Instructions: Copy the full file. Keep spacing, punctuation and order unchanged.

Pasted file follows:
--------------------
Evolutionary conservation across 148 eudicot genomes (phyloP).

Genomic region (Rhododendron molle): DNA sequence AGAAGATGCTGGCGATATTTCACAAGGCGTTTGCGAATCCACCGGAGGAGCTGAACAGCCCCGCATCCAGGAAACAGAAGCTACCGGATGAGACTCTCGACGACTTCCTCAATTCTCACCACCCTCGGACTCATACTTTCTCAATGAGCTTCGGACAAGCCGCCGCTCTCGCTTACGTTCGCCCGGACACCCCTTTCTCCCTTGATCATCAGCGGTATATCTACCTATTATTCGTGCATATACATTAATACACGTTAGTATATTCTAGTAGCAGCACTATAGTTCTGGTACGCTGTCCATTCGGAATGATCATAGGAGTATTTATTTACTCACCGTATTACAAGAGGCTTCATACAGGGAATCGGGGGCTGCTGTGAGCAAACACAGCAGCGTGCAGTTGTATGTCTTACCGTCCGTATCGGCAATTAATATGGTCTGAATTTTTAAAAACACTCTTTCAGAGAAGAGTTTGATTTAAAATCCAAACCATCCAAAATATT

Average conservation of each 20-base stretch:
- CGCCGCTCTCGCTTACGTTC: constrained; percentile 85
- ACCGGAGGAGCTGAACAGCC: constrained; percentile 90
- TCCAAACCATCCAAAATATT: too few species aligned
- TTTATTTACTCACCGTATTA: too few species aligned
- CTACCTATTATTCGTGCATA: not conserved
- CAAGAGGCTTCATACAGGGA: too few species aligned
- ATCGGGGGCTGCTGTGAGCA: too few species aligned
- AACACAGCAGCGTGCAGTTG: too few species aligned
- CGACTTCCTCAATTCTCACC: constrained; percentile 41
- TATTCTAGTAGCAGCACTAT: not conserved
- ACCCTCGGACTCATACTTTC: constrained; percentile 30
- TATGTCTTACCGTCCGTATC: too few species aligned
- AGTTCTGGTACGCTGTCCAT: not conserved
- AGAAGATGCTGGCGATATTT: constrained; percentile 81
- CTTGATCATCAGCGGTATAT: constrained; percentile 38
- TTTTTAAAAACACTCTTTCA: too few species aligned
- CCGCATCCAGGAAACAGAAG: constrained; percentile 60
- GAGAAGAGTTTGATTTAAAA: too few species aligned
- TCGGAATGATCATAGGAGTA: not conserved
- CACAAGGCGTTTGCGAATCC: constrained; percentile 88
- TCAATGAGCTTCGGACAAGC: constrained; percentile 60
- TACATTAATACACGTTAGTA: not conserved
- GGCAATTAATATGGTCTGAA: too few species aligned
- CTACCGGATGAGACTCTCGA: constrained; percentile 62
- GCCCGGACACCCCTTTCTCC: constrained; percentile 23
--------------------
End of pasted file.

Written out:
Evolutionary conservation across 148 eudicot genomes (phyloP).

Genomic region (Rhododendron molle): DNA sequence AGAAGATGCTGGCGATATTTCACAAGGCGTTTGCGAATCCACCGGAGGAGCTGAACAGCCCCGCATCCAGGAAACAGAAGCTACCGGATGAGACTCTCGACGACTTCCTCAATTCTCACCACCCTCGGACTCATACTTTCTCAATGAGCTTCGGACAAGCCGCCGCTCTCGCTTACGTTCGCCCGGACACCCCTTTCTCCCTTGATCATCAGCGGTATATCTACCTATTATTCGTGCATATACATTAATACACGTTAGTATATTCTAGTAGCAGCACTATAGTTCTGGTACGCTGTCCATTCGGAATGATCATAGGAGTATTTATTTACTCACCGTATTACAAGAGGCTTCATACAGGGAATCGGGGGCTGCTGTGAGCAAACACAGCAGCGTGCAGTTGTATGTCTTACCGTCCGTATCGGCAATTAATATGGTCTGAATTTTTAAAAACACTCTTTCAGAGAAGAGTTTGATTTAAAATCCAAACCATCCAAAATATT

Average conservation of each 20-base stretch:
- CGCCGCTCTCGCTTACGTTC: constrained; percentile 85
- ACCGGAGGAGCTGAACAGCC: constrained; percentile 90
- TCCAAACCATCCAAAATATT: too few species aligned
- TTTATTTACTCACCGTATTA: too few species aligned
- CTACCTATTATTCGTGCATA: not conserved
- CAAGAGGCTTCATACAGGGA: too few species aligned
- ATCGGGGGCTGCTGTGAGCA: too few species aligned
- AACACAGCAGCGTGCAGTTG: too few species aligned
- CGACTTCCTCAATTCTCACC: constrained; percentile 41
- TATTCTAGTAGCAGCACTAT: not conserved
- ACCCTCGGACTCATACTTTC: constrained; percentile 30
- TATGTCTTACCGTCCGTATC: too few species aligned
- AGTTCTGGTACGCTGTCCAT: not conserved
- AGAAGATGCTGGCGATATTT: constrained; percentile 81
- CTTGATCATCAGCGGTATAT: constrained; percentile 38
- TTTTTAAAAACACTCTTTCA: too few species aligned
- CCGCATCCAGGAAACAGAAG: constrained; percentile 60
- GAGAAGAGTTTGATTTAAAA: too few species aligned
- TCGGAATGATCATAGGAGTA: not conserved
- CACAAGGCGTTTGCGAATCC: constrained; percentile 88
- TCAATGAGCTTCGGACAAGC: constrained; percentile 60
- TACATTAATACACGTTAGTA: not conserved
- GGCAATTAATATGGTCTGAA: too few species aligned
- CTACCGGATGAGACTCTCGA: constrained; percentile 62
- GCCCGGACACCCCTTTCTCC: constrained; percentile 23